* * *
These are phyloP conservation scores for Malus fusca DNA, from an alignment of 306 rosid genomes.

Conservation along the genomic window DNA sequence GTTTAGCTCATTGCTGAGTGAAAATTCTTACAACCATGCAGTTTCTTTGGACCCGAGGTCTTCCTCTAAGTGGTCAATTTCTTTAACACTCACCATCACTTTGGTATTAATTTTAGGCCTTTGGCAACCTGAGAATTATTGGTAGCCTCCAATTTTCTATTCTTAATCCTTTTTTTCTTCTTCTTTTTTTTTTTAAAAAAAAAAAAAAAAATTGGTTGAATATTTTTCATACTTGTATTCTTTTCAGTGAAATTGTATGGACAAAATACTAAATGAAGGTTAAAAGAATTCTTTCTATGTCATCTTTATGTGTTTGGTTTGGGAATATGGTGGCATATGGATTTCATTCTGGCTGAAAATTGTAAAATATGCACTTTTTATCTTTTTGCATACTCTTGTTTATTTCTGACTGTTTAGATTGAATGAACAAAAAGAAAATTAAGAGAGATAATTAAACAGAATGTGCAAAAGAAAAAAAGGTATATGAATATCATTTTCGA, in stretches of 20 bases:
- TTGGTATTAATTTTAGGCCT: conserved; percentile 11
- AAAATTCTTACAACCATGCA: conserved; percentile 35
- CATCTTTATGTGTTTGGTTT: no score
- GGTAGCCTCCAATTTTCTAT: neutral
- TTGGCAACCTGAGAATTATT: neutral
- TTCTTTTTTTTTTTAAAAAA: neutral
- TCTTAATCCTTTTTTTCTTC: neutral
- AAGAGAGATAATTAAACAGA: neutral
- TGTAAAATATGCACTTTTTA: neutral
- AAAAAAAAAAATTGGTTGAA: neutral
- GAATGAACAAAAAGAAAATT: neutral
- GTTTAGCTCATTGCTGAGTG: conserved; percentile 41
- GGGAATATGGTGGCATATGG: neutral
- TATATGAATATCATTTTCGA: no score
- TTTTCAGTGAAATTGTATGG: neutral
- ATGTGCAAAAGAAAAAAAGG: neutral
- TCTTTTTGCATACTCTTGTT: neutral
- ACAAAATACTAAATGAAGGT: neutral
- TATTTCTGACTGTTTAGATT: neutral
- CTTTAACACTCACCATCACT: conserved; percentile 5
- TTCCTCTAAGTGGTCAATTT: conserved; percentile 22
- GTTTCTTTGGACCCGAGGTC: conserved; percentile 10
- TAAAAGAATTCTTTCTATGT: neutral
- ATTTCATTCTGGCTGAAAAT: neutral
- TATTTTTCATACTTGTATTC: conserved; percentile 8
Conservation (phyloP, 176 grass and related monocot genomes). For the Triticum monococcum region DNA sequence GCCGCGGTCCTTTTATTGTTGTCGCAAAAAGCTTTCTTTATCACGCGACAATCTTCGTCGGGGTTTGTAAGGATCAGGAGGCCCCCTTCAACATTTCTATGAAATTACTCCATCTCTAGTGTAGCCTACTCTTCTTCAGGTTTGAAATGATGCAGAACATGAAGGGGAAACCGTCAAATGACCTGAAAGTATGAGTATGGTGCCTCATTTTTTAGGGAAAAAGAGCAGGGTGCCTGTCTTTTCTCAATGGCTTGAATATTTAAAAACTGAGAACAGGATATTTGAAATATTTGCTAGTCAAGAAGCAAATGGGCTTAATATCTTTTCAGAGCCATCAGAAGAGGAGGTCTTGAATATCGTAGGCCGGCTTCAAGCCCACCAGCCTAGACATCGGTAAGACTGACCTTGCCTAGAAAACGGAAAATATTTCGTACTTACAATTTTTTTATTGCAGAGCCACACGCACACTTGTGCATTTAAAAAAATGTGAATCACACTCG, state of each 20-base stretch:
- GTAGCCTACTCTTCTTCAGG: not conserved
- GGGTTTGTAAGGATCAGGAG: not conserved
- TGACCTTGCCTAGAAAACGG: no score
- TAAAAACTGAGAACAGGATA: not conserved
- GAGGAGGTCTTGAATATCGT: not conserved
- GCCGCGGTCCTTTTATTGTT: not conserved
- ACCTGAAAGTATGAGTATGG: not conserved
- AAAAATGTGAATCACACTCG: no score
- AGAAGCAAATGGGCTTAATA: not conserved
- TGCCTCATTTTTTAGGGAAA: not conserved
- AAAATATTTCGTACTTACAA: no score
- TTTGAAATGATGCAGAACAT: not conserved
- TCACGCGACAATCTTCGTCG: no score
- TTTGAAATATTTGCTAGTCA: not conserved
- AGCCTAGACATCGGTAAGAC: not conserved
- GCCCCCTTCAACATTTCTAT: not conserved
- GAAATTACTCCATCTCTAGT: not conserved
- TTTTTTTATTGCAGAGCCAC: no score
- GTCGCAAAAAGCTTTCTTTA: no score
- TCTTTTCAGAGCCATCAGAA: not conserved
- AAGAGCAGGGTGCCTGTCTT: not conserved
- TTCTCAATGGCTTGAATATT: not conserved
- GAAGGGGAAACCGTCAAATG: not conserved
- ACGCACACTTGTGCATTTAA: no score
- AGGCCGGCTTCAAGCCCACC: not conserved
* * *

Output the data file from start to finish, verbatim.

These are phyloP conservation scores for Malus fusca DNA, from an alignment of 306 rosid genomes.

Conservation along the genomic window DNA sequence GTTTAGCTCATTGCTGAGTGAAAATTCTTACAACCATGCAGTTTCTTTGGACCCGAGGTCTTCCTCTAAGTGGTCAATTTCTTTAACACTCACCATCACTTTGGTATTAATTTTAGGCCTTTGGCAACCTGAGAATTATTGGTAGCCTCCAATTTTCTATTCTTAATCCTTTTTTTCTTCTTCTTTTTTTTTTTAAAAAAAAAAAAAAAAATTGGTTGAATATTTTTCATACTTGTATTCTTTTCAGTGAAATTGTATGGACAAAATACTAAATGAAGGTTAAAAGAATTCTTTCTATGTCATCTTTATGTGTTTGGTTTGGGAATATGGTGGCATATGGATTTCATTCTGGCTGAAAATTGTAAAATATGCACTTTTTATCTTTTTGCATACTCTTGTTTATTTCTGACTGTTTAGATTGAATGAACAAAAAGAAAATTAAGAGAGATAATTAAACAGAATGTGCAAAAGAAAAAAAGGTATATGAATATCATTTTCGA, in stretches of 20 bases:
- TTGGTATTAATTTTAGGCCT: conserved; percentile 11
- AAAATTCTTACAACCATGCA: conserved; percentile 35
- CATCTTTATGTGTTTGGTTT: no score
- GGTAGCCTCCAATTTTCTAT: neutral
- TTGGCAACCTGAGAATTATT: neutral
- TTCTTTTTTTTTTTAAAAAA: neutral
- TCTTAATCCTTTTTTTCTTC: neutral
- AAGAGAGATAATTAAACAGA: neutral
- TGTAAAATATGCACTTTTTA: neutral
- AAAAAAAAAAATTGGTTGAA: neutral
- GAATGAACAAAAAGAAAATT: neutral
- GTTTAGCTCATTGCTGAGTG: conserved; percentile 41
- GGGAATATGGTGGCATATGG: neutral
- TATATGAATATCATTTTCGA: no score
- TTTTCAGTGAAATTGTATGG: neutral
- ATGTGCAAAAGAAAAAAAGG: neutral
- TCTTTTTGCATACTCTTGTT: neutral
- ACAAAATACTAAATGAAGGT: neutral
- TATTTCTGACTGTTTAGATT: neutral
- CTTTAACACTCACCATCACT: conserved; percentile 5
- TTCCTCTAAGTGGTCAATTT: conserved; percentile 22
- GTTTCTTTGGACCCGAGGTC: conserved; percentile 10
- TAAAAGAATTCTTTCTATGT: neutral
- ATTTCATTCTGGCTGAAAAT: neutral
- TATTTTTCATACTTGTATTC: conserved; percentile 8
Conservation (phyloP, 176 grass and related monocot genomes). For the Triticum monococcum region DNA sequence GCCGCGGTCCTTTTATTGTTGTCGCAAAAAGCTTTCTTTATCACGCGACAATCTTCGTCGGGGTTTGTAAGGATCAGGAGGCCCCCTTCAACATTTCTATGAAATTACTCCATCTCTAGTGTAGCCTACTCTTCTTCAGGTTTGAAATGATGCAGAACATGAAGGGGAAACCGTCAAATGACCTGAAAGTATGAGTATGGTGCCTCATTTTTTAGGGAAAAAGAGCAGGGTGCCTGTCTTTTCTCAATGGCTTGAATATTTAAAAACTGAGAACAGGATATTTGAAATATTTGCTAGTCAAGAAGCAAATGGGCTTAATATCTTTTCAGAGCCATCAGAAGAGGAGGTCTTGAATATCGTAGGCCGGCTTCAAGCCCACCAGCCTAGACATCGGTAAGACTGACCTTGCCTAGAAAACGGAAAATATTTCGTACTTACAATTTTTTTATTGCAGAGCCACACGCACACTTGTGCATTTAAAAAAATGTGAATCACACTCG, state of each 20-base stretch:
- GTAGCCTACTCTTCTTCAGG: not conserved
- GGGTTTGTAAGGATCAGGAG: not conserved
- TGACCTTGCCTAGAAAACGG: no score
- TAAAAACTGAGAACAGGATA: not conserved
- GAGGAGGTCTTGAATATCGT: not conserved
- GCCGCGGTCCTTTTATTGTT: not conserved
- ACCTGAAAGTATGAGTATGG: not conserved
- AAAAATGTGAATCACACTCG: no score
- AGAAGCAAATGGGCTTAATA: not conserved
- TGCCTCATTTTTTAGGGAAA: not conserved
- AAAATATTTCGTACTTACAA: no score
- TTTGAAATGATGCAGAACAT: not conserved
- TCACGCGACAATCTTCGTCG: no score
- TTTGAAATATTTGCTAGTCA: not conserved
- AGCCTAGACATCGGTAAGAC: not conserved
- GCCCCCTTCAACATTTCTAT: not conserved
- GAAATTACTCCATCTCTAGT: not conserved
- TTTTTTTATTGCAGAGCCAC: no score
- GTCGCAAAAAGCTTTCTTTA: no score
- TCTTTTCAGAGCCATCAGAA: not conserved
- AAGAGCAGGGTGCCTGTCTT: not conserved
- TTCTCAATGGCTTGAATATT: not conserved
- GAAGGGGAAACCGTCAAATG: not conserved
- ACGCACACTTGTGCATTTAA: no score
- AGGCCGGCTTCAAGCCCACC: not conserved